During his last eight games however, Pressly has pitched great, only allowing four runs (including two earned runs). His season ERA has fallen from a season-high of 20.25 on April 6th to 5.68 currently. Over his last eight innings, he has struck out thirteen and only walked two batters, while allowing seven hits. However, during this stretch, he’s also gotten two blown saves (during identical 5-4 losses to the Atlanta Braves at home and the Washington Nationals on the road) and only one hold. The two blown saves have been the only games in which he’s allowed runs during this span.

Manager Joe Espada’s big problem has been getting his three best relievers to pitch in high leverage situations. Most of the Astros’ games have been blow outs thus far. They’re 6-8 in games decided by five or more runs, allowing 80 runs in that span. Closer Josh Hader has only pitched in two save situations, converting both opportunities. Eight of his thirteen appearances have come in Astros losses. This is not the ideal situation the Astros anticipated when signing Hader to a five-year, $95 million deal this offseason.

Throughout Hader’s first six games, he allowed four earned runs on five hits, including one home run. He struck out seven batters, while issuing three walks. He allowed runs in half of his appearances. Hader’s worst game came on April 2nd at home as he let up a go-ahead two-run home run to Toronto Blue Jays’ left fielder Davis Schneider with two outs in the top of the ninth inning. Hader got tagged with a blown save and the loss.

Nonetheless, Hader is slowly putting together better outings. In his last seven games, he’s let up eight hits and six earned runs, while only walking three and striking out thirteen batters. On the year, he has a 6.39 ERA and 1.5 WHIP. However, during this last stretch of games, Hader allowed the majority of his runs in one outing, as he let up four runs in a 6-1 home loss to the Atlanta Braves. In that appearance, he also gave up four hits and one walk. Most notably, he pitched two innings in his last appearance, a 10-9 extra-inning walk-off win at home against the Cleveland Guardians. He hadn’t pitched more than one inning in a game since he pitched 1 and ⅓ innings against the Chicago Cubs in a 4-3 win as a member of the Milwaukee Brewers during the pandemic-shortened 2020 season. According to an article by Houston Chronicle writer, Matt Kawahara, Hader said the following about pitching multiple innings this year: “Obviously, we need to win ballgames, right? And I think with me having a long resting period leading into this series, I mean, it made sense. And then, obviously, I felt good enough to go for the second inning. I think that was the biggest thing. This year, my expectations were to be able to be available for multiple innings.”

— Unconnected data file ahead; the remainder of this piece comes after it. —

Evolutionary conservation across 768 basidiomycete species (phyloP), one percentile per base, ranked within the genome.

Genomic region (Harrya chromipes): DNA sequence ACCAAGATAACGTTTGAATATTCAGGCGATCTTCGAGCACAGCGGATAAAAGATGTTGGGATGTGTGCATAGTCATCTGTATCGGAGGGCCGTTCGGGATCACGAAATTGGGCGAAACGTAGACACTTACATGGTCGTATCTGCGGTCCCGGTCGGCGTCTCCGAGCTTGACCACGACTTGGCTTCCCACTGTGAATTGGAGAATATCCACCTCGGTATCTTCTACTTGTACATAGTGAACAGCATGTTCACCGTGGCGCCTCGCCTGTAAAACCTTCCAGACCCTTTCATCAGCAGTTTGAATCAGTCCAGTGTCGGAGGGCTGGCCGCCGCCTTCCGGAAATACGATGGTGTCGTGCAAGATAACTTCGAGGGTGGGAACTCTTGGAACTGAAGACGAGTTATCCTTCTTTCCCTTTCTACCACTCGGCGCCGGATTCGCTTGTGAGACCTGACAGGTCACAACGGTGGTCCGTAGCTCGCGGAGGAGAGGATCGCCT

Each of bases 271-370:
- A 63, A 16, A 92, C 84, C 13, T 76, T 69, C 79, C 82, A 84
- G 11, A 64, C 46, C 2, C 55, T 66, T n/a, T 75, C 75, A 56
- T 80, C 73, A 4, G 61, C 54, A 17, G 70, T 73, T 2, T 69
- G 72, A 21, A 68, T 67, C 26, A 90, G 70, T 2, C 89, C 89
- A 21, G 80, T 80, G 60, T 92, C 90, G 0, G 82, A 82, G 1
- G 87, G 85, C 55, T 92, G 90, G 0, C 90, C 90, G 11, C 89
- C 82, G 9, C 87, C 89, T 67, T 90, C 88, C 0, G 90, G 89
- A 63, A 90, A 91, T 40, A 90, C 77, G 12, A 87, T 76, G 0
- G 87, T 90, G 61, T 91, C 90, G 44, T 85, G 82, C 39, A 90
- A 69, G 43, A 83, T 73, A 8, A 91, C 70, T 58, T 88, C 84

All in all, the Astros’ back-end of the bullpen, as well as the team itself, may be headed for greener pastures. Buoyed by a two-game sweep in Mexico City against the Colorado Rockies, Houston has won four of its last five games. This includes their first one-run victory of the year, the walk-off 10-9 back-and-forth affair against the Cleveland Guardians this past Tuesday. It remains to be seen whether Abreu, Pressly, and Hader can continue to pitch better, though it appears these three are on their way to becoming the three-headed monster the Astros envisioned when signing Hader this offseason.